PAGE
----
Chuck Caisley, a senior vice president with the company, told reporters that more than 200,000 customers were without power at one point as the central and eastern portions of the state saw golf-ball-sized hail and thunderstorms, the report said.
More than 1,100 Evergy employees were being deployed to assess damage and make repairs, he added, with power restoration expected to take several days.
Smoke from wildfires in Kansas prompted the National Weather Services to advise residents to stay indoors, the Capital-Journal reported.
A Frito Lay plant in south Topeka was shown to have structural damage, according to a photo posted by the newspaper.
Interstate 70 reopened in Kansas around 5:40 p.m. after being closed for much of the day in central and western Kansas because of high winds and low visibility, the report said.
In Wichita, winds reached 100 mph at Russell Municipal Airport around 4 p.m., the Wichita Eagle reported. It was one of the highest wind readings recorded in the state, the report said.
Around 3:30 p.m., the newspaper reported that strong winds blew the roof off the gymnasium of an elementary school in Sumner County, prompted officials to send students home for the day.
Kansas experienced at least four earthquakes this week: a magnitude-2.5 temblor Tuesday afternoon, centered near Gypsum; a 4.0 quake early Wednesday with an epicenter also near Gypsum; a 3.4 quake later Wednesday near Assaria; and a 3.1 quake, also near Assaria, the Capital-Journal reported.
Wednesday's strong winds were expected to lead to temperature drops overnight and icy conditions for travelers on Thursday morning, FOX 9 of Minneapolis reported.
The Minnesota Department of Transportation planned to have crews out to assess road conditions during the night, the report said.
Power outages were the major issue in Nebraska, where nearly 5,000 customers lacked electricity, FOX Nebraska reported.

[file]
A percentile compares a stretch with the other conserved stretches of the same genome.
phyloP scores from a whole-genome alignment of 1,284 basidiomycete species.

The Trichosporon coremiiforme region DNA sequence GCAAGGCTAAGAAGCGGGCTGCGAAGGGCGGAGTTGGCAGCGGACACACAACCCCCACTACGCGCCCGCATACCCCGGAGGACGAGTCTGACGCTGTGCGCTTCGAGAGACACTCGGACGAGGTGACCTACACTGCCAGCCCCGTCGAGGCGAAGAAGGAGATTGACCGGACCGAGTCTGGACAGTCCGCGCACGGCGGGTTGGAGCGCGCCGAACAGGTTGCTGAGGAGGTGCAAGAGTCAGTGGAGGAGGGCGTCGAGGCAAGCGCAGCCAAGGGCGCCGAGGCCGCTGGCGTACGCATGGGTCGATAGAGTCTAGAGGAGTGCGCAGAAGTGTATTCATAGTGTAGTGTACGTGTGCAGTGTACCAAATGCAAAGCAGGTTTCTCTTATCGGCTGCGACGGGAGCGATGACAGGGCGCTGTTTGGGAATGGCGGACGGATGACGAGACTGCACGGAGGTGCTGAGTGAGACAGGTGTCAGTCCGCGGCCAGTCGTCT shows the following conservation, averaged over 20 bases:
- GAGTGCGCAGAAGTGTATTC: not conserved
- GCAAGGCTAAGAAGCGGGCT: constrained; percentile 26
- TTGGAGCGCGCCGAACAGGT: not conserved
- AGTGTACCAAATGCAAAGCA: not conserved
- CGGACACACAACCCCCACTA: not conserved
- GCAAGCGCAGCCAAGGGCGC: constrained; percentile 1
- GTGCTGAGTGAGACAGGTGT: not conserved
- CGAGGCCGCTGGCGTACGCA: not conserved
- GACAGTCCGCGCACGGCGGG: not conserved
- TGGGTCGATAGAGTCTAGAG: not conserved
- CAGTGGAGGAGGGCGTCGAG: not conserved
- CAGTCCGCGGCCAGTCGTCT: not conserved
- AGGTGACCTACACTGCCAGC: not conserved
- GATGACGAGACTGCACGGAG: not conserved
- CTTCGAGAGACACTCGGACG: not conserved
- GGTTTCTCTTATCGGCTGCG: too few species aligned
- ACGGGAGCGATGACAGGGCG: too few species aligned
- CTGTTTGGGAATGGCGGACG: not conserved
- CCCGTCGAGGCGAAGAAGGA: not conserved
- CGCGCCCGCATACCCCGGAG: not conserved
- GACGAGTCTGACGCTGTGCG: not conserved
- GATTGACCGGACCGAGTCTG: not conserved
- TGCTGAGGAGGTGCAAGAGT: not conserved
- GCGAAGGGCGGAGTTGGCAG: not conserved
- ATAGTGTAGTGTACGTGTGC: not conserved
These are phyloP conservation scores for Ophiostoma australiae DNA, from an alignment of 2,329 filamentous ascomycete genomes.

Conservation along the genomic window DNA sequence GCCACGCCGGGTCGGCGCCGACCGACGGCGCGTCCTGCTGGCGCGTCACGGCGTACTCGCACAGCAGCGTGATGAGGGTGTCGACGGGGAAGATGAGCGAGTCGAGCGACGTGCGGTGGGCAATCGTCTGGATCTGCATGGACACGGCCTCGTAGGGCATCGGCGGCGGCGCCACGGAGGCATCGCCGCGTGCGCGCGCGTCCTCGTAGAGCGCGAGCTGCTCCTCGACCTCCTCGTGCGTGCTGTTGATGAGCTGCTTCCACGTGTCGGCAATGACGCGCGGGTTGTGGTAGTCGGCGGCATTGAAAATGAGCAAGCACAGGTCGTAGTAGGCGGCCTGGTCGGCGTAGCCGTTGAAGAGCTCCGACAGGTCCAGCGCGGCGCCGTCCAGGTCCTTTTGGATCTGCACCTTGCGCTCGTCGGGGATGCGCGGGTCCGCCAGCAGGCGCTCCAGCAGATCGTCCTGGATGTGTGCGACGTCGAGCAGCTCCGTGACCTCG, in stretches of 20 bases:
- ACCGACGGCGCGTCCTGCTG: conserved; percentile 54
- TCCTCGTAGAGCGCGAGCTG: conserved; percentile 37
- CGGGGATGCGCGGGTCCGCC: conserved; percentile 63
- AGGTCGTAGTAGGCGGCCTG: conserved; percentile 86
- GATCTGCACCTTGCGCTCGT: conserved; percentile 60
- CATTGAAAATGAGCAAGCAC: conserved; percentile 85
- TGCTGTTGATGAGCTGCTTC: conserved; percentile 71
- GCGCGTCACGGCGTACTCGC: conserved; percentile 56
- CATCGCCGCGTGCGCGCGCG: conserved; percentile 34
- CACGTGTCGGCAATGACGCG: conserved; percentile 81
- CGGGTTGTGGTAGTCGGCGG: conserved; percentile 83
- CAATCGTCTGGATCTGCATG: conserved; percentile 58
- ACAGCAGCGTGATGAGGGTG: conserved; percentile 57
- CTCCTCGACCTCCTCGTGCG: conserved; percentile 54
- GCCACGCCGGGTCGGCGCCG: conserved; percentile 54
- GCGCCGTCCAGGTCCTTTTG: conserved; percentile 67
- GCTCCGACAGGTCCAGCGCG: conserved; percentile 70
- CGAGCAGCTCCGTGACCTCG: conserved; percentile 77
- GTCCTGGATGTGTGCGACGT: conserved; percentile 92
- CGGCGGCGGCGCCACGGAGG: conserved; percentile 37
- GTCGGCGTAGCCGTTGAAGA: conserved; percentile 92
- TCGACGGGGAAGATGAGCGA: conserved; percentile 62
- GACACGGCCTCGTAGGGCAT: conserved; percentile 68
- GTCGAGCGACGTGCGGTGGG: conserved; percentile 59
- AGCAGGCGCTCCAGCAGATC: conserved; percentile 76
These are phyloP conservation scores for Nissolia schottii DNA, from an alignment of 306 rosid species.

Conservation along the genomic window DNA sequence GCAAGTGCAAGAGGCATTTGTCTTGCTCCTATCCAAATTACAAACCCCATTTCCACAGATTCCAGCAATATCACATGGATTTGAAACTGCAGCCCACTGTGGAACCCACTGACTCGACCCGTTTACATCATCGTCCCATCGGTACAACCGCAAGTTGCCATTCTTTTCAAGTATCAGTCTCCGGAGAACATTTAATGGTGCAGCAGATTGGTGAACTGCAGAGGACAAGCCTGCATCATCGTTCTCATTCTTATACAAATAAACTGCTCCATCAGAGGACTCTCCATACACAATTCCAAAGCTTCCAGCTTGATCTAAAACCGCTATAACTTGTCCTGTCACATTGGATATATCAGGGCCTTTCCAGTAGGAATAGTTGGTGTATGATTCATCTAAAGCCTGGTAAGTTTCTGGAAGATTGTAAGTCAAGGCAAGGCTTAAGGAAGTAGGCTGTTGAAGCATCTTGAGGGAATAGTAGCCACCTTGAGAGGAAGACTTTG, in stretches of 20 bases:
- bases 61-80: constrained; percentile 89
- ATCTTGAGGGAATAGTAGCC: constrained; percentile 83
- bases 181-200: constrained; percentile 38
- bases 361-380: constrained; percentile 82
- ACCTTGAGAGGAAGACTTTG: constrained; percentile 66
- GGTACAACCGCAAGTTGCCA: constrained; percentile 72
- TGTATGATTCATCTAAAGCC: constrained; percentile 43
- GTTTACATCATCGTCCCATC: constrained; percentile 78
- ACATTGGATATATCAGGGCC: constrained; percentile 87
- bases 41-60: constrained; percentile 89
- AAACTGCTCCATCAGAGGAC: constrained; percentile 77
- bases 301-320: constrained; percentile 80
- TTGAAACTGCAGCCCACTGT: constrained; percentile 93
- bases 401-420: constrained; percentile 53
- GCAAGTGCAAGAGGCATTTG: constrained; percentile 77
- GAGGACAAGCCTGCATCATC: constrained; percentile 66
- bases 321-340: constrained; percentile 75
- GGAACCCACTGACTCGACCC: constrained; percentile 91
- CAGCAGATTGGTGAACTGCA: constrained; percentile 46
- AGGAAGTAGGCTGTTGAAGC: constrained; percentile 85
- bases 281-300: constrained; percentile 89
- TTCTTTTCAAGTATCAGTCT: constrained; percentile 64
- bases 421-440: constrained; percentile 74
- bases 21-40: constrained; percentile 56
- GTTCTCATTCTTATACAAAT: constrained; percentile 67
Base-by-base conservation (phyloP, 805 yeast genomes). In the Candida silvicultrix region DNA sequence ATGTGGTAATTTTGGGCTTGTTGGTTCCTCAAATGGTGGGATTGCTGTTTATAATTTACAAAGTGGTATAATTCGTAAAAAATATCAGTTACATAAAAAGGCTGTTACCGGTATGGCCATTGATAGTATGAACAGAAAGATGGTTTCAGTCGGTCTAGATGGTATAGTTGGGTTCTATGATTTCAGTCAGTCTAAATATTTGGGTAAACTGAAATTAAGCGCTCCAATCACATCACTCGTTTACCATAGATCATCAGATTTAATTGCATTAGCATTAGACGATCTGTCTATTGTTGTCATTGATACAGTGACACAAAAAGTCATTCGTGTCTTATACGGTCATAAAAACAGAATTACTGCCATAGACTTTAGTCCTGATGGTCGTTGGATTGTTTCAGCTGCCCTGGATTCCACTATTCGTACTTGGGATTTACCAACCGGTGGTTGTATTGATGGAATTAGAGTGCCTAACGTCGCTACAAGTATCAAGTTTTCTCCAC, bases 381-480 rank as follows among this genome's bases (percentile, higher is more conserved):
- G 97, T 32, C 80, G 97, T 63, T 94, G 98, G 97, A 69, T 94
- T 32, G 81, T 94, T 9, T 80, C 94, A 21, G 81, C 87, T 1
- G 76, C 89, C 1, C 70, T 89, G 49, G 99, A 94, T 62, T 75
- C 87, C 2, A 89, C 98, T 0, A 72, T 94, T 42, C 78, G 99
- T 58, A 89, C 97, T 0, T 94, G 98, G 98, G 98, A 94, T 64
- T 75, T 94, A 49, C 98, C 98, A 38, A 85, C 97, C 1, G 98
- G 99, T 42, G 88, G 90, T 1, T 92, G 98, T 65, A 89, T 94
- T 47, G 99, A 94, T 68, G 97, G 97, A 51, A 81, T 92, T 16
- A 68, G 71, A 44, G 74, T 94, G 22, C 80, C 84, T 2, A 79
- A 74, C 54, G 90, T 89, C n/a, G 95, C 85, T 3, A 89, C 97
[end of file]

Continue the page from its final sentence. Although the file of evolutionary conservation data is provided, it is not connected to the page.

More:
"The situation right now is very dynamic and more outages could occur as severe weather continues to move through the state," said Grant Otten, spokesman for the Nebraska Public Power District. "Our crews have been responding and restoring outages as quickly and as safely as possible, but it will take time to assess the damage and make repairs. Crews will be making repairs throughout the evening, but some customers could be without power overnight and into tomorrow depending on the damage impacting their area."
Officials also warned residents to be alert for the presence of downed power lines. They advised residents to stay far away from the lines and to report them to 911 or to the local utility company, FOX Nebraska reported.
In Saunders County, resident Rebecca Goodwin said a suspected tornado lifted the garage behind her home and sent it clear over the house, the Lincoln Journal Star reported.
About three miles away, a shed used for housing old tractors was completely flattened, resident Marlin Otto told the newspaper.
"It happened in about 10 seconds," Otto said, according to the report.
Strong winds in Colorado toppled over trucks, forced road closures and delayed or canceled hundreds of flights, according to reports. The weather service said a wind gust of 100 mph was recorded on the airfield at the Air Force Academy in Colorado Springs.
On nearby Interstate 25, more than a dozen semitrailers blew over in winds that topped 90 mph, according to the Colorado Springs Gazette.
Many schools canceled afternoon activities as wind gusts continued, KOAA-TV of Colorado Springs reported.
A screengrab from a video shows damage in Springfield, Colorado, on Dec. 15, 2021. (Credit: Christina Ardolino via Storyful)